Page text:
Everything was a struggle and nobody knew that better than his wife (my aunt), a stalwart in my family. When the rest of the family was around, he wore a little smile—something like a smirk, especially when his grandchildren came around (two adorable little girls). I think that smirk was to help us deal, more than anything else.

Appachan is Malayalam for grandfather. He’s wasn’t exactly my grandfather. He was my dad’s brother. Appachan is a title that expresses respect for someone of age, and it’s not easily adopted. “Baby” was his nickname. Growing up I called him Uncle or Appachan, and always prefaced either with “Baby”. It always confused me, but it was the way things were done.

He imparted vast unspoken lessons upon me. His impact on every person in the family was lasting. One story, in particular, that showed just how much he meant to all of us is one from my cousin, a mixed martial artist. My uncle would take him to the dojo to train when he was young. And whenever my cousin was nervous about his dad watching, my uncle would wait outside for him in the cold of the winter—sometimes watching through the window into the gym, looking on as my cousin trained and sparred opponents at tournaments.

I can picture him, bundled up with the snow coming down, looking on as my cousin fought his way through tough battles and medals. Smiling as he was shivering and beaming with pride.

It paid off. Weeks before his passing, my cousin fought in a MMA fight again. My uncle was not able to join us and watch, but word has it that he was excited when my cousin told him about it. He was thrilled.

That excitement for others, that thrill, is something I want to find in my own life. He made people better. My favorite thing about my uncle was how willing he was to give. Sure, everyone helps people. But my uncle did it in a genuine way—in a way that I haven’t often experienced. I want to embody that.

My life growing up would have been a bit less cohesive had it not been for his actions and his ability to stand courageously against the current. That quality transcended into my cousins and it’s something I love about my family. I’m always learning from them how to do that better—how to stand up for things and people I believe in. It’s amazing to watch my one cousin express those lessons to her daughters. I think his wisdom will surely manifest in them.

Across the board, my uncle was amazing. He served in the Indian Air Force, helped build a huge community and church in Yonkers, and his message of service was a silent one seemingly inspired by faith in God and duty to others.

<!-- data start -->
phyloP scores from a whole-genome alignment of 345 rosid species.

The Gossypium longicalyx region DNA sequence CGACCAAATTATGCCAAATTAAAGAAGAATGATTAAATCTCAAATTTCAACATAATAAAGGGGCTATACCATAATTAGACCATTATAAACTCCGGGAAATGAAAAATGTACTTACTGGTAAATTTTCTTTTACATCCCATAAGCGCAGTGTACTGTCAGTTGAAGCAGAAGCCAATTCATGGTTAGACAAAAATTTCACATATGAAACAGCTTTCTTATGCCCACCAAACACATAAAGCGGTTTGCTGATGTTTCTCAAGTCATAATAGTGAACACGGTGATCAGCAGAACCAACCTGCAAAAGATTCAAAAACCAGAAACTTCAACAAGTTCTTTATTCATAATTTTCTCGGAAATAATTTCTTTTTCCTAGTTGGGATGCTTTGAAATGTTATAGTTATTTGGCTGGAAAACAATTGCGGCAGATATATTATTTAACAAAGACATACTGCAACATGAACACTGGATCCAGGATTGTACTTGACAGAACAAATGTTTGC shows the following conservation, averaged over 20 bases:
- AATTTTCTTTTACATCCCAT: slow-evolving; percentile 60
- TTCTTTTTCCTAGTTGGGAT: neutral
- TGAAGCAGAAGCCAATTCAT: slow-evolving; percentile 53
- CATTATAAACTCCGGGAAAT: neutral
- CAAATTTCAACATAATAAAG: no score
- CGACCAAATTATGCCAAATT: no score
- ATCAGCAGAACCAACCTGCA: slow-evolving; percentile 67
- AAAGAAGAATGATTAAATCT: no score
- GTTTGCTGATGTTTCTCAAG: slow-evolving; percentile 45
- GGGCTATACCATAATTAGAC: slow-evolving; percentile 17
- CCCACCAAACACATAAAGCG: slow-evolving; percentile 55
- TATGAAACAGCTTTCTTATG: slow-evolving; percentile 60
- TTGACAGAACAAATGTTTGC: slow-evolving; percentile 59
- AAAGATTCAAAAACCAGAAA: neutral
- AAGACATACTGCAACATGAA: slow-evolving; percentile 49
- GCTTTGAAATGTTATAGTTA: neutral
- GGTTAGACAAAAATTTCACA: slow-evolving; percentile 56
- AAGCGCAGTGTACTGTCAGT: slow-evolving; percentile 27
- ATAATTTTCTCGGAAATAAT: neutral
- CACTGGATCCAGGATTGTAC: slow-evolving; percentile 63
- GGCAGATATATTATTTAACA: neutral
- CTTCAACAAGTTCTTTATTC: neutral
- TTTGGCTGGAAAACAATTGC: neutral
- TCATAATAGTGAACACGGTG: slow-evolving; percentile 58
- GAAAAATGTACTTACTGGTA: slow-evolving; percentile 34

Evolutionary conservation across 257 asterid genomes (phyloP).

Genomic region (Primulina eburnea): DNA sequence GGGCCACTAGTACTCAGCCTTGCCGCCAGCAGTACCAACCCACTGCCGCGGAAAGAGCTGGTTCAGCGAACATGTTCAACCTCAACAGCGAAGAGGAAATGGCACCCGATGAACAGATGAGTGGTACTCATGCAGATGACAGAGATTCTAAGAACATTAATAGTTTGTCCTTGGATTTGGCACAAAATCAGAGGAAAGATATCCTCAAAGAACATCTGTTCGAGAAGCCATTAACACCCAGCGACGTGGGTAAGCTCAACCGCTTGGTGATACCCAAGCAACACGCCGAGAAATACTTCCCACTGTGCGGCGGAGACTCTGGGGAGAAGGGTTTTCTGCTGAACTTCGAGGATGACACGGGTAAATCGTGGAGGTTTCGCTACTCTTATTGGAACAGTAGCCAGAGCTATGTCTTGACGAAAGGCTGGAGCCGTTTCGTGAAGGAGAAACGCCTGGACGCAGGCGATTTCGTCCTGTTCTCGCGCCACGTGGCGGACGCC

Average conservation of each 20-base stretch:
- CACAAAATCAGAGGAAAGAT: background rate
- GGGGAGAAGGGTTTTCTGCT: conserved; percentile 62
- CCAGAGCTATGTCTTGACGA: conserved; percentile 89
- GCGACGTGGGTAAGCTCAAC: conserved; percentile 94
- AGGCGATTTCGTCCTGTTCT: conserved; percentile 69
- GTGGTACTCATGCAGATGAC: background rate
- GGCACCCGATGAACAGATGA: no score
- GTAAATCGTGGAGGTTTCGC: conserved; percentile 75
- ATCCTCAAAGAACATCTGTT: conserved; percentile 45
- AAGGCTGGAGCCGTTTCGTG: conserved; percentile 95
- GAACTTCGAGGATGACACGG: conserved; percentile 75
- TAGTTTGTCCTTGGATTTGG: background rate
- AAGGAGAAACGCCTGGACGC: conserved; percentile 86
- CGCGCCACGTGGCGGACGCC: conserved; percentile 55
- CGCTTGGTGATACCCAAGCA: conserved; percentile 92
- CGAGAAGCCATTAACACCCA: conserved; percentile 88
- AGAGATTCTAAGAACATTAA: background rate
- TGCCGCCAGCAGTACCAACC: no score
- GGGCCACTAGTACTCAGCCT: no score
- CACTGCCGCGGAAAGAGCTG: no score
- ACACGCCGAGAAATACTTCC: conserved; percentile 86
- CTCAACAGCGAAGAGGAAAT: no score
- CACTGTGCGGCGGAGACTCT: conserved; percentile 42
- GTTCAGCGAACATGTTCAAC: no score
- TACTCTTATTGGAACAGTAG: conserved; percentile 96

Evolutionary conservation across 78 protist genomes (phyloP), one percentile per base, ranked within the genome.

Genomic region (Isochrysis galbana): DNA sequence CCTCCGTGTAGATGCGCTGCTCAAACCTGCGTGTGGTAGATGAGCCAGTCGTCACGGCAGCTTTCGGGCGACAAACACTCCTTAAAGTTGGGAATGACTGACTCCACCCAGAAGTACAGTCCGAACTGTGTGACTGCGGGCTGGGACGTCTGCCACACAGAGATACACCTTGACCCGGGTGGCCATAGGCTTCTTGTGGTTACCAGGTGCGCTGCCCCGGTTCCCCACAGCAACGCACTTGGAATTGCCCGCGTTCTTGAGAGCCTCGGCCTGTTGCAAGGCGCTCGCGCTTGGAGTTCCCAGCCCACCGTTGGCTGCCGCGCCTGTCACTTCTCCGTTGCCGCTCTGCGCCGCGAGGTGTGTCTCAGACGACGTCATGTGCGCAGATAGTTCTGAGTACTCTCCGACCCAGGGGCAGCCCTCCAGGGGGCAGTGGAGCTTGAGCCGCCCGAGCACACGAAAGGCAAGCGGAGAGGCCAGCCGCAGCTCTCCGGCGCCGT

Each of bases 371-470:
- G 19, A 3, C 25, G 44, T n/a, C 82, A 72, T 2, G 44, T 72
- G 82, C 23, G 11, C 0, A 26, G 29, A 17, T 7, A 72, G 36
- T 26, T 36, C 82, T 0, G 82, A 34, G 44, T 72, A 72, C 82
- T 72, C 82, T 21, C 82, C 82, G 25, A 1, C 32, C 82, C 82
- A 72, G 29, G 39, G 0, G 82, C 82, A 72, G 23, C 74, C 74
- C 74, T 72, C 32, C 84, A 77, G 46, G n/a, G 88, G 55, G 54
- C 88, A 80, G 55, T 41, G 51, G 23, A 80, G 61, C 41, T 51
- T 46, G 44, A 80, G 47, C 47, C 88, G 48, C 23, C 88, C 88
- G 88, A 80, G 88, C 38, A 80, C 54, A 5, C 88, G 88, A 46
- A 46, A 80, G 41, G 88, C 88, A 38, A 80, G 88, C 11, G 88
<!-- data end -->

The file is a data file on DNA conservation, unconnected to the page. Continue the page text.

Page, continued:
Every time I think of him, I feel peace and strength. I feel an obligation to my nieces and a duty to the future, both for family and community. The man my uncle was and the qualities he embodied, that’s the man I want to grow up to be. Understanding where he’s walked and what he’s achieved makes it easier. I know it’s possible to love your family, to provide abundantly, and to enrich the lives of the people around you.

As I considered 2015, it occurred to me that I could not close 2014 without telling the world a bit more of his story.

A few days after my mother burst into my room to share the news, seemingly right out of a bad dream, we led my uncle to his final resting ground. Escorted by the Yonkers Police Department, two cousins and I led the way. Those moments are forever etched into my memory. My cousin played “Day is Gone” by Noah Gunderson right before we stepped out of the blacked out Cadillac to direct the crowds of people and the hearse with my uncle in it.

The lyrics play over in my mind—

Daylight fading, I curse the breaking. The day is gone. The day is gone.

Run away. I’ll just run away like a child, from all of them to you. And now I see my most constant mistake is I don’t know what I love till it’s gone. But it’s too late to go back. I can see the darkness through the cracks. Daylight fading, I curse the breaking the day is gone. The day is gone. 

It’s too late to go back I let the darkness seep through the cracks. Love is bleeding I curse my breathing the day is gone, the day is gone. 

Thank you for loving me. Thank you for never leaving me alone. Your memory will continue beyond 2014 for generations. You fought the good fight and you finished the race. You kept the faith and you taught us to do the same.

I love you. I miss you. I will remember you forever.

Ad perpetuam militum memoriam qui pro patria mortui sunt.

In memory of the fallen soldiers.